Alarming research from Alzheimer’s Australia projects that by 2050 there will be over 175,000 new cases of dementia diagnosed every year, more than the total number of cases in Australia in 2000.
Rather than feeling a sense of concern at spending your senior years effected by memory loss and the associated impact on the overall quality of life, hope is on the horizon in the form of an ancient Indian spice.
Curcumin, the active ingredient in Turmeric, the spice that has formed the basis of the humble curry and general cooking for over 2500 years in India is showing remarkable promise in the treatment of a wide variety of health related issues. World wide there are over 1000 published animal and human studies, both in vivo and in vitro, in which the effects of curcumin on various diseases including Alzheimer’s disease have been examined.
A patented C3 complex of curcumin was used in many of the studies conducted and is now available in capsule form without the need for a prescription.
Curcumin has powerful antioxidant and anti-inflammatory properties, and according to scientists, these properties are believed to help ease Alzheimer’s symptoms caused by oxidation and inflammation. Curcumin also protects the brain mitochondria against various forms of oxidative stress.
The most prominent characteristic in Alzheimer’s disease is the presence of beta-amyloid plaques. The amyloid build-up is a degenerative process clogging up the brain with protein deposits that interfere with the brain’s memory and learning abilities. As curcumin has the ability to prevent the accumulation of these plaques it has a huge neuroprotective role to play in the prevention and treatment of Alzheimer’s disease.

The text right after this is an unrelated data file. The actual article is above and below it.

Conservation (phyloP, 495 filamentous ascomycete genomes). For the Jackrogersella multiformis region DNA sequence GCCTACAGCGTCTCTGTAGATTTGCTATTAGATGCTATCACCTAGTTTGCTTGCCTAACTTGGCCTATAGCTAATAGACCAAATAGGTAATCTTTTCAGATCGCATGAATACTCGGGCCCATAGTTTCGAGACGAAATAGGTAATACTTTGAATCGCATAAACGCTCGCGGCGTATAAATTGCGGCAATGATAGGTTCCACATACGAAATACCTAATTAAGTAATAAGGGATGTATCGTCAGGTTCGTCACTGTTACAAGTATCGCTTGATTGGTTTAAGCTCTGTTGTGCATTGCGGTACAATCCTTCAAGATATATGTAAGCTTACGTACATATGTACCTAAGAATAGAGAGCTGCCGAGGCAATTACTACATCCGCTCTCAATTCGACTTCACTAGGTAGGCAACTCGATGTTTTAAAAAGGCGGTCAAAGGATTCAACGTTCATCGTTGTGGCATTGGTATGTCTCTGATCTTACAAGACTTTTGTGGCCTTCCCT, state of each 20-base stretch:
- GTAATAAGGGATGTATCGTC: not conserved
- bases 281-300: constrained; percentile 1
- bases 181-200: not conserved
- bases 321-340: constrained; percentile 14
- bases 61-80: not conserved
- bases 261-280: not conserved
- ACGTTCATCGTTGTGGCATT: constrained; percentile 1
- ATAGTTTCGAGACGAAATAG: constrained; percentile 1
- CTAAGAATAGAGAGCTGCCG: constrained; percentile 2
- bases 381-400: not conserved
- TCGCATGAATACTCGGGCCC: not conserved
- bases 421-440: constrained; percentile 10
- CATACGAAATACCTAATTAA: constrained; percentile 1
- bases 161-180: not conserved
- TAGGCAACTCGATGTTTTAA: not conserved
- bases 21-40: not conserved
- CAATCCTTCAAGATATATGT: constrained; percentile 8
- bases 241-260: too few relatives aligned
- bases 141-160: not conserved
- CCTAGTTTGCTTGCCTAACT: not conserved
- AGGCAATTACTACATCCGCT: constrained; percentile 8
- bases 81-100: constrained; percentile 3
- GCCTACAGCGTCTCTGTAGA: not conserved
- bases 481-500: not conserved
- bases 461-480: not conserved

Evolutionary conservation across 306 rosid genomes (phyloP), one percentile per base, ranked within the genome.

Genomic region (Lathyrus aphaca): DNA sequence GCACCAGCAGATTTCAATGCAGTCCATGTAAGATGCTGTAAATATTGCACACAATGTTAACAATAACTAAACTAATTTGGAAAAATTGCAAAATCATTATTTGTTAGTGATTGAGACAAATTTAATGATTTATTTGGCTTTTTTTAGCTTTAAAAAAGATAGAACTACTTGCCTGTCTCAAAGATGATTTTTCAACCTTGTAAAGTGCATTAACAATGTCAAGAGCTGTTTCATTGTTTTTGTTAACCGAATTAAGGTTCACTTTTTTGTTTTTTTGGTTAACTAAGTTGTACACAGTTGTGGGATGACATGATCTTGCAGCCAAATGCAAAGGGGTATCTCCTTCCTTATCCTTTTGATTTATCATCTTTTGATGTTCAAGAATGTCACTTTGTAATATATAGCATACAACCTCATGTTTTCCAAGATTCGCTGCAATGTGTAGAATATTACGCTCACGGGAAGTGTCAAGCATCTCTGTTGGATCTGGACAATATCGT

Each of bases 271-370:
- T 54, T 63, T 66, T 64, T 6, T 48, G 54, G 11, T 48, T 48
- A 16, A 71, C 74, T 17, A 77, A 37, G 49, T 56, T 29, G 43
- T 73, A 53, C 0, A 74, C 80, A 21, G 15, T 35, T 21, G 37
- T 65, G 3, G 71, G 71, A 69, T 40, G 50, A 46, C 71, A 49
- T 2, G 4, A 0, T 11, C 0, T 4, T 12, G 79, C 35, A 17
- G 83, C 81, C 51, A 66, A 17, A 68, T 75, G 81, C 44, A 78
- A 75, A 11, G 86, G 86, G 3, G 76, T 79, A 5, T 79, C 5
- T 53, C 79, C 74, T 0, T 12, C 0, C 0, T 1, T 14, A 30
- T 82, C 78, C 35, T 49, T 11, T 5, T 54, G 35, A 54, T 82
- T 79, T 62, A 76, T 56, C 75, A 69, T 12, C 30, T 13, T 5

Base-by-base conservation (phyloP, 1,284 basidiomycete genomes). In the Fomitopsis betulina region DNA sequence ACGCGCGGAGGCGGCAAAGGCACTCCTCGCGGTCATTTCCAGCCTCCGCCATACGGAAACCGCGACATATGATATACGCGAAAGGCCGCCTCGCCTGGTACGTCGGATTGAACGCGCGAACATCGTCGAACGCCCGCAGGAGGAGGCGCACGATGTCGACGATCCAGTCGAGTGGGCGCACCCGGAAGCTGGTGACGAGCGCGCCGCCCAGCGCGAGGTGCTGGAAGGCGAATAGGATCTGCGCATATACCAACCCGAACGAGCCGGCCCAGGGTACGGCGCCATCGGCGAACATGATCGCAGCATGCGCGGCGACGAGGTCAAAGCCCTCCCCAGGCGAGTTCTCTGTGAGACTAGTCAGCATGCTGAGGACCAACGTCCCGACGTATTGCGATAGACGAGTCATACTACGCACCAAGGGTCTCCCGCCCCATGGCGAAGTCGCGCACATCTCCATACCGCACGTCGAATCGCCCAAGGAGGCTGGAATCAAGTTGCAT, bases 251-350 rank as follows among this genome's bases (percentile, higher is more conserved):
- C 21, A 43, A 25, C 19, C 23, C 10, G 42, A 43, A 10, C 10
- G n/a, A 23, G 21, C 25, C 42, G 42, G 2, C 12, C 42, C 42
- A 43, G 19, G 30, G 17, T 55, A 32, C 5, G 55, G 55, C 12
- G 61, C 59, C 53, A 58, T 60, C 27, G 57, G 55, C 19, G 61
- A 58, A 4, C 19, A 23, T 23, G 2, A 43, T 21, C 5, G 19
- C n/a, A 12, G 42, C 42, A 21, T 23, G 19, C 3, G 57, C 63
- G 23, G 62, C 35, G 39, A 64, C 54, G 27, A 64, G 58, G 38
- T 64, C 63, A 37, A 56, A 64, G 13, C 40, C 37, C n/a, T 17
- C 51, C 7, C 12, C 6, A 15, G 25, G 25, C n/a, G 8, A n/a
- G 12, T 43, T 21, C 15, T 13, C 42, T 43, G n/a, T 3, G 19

Because of its ability to cross the blood-brain barrier, curcumin can effectively bind to these plaques. A study conducted at UCLA (1) found that curcumin may also help the macrophages to clear the amyloid plaques found in Alzheimer’s disease.
Macrophages play an important role in the immune system. They help the body to fight against foreign proteins and then effectively clear them. Thus curcumin may support the immune system to clear amyloid protein.
One other important factor in the pathogenesis in Alzheimer’s disease is the chronic inflammation of nerve cells. Curcumin has a potent anti-inflammatory effect and therefore it may have role in alleviating Alzheimer’s disease. Curcumin decreases the low density lipoprotein oxidation and free radicals that cause the deterioration in Alzheimer’s disease and other neuron degenerative diseases such as Huntington’s and Parkinson’s disease.
Studies also show that heavy metals such as cadmium and lead can induce A-beta aggregation and toxicity and are concentrated in a brain affected by Alzheimer’s disease. Curcumin interacts with these heavy metals and diminishes the neurotoxicity caused by them. Study results show lead-induced damage in neurons was significantly reduced in rats injected with curcumin(2).
Given that Dementia is fast becoming more wide spread in the community and is projected to show the greatest increase in disease burden by 2023, these findings on curcumin may well lead to a promising and inexpensive therapy for Alzheimer’s prevention.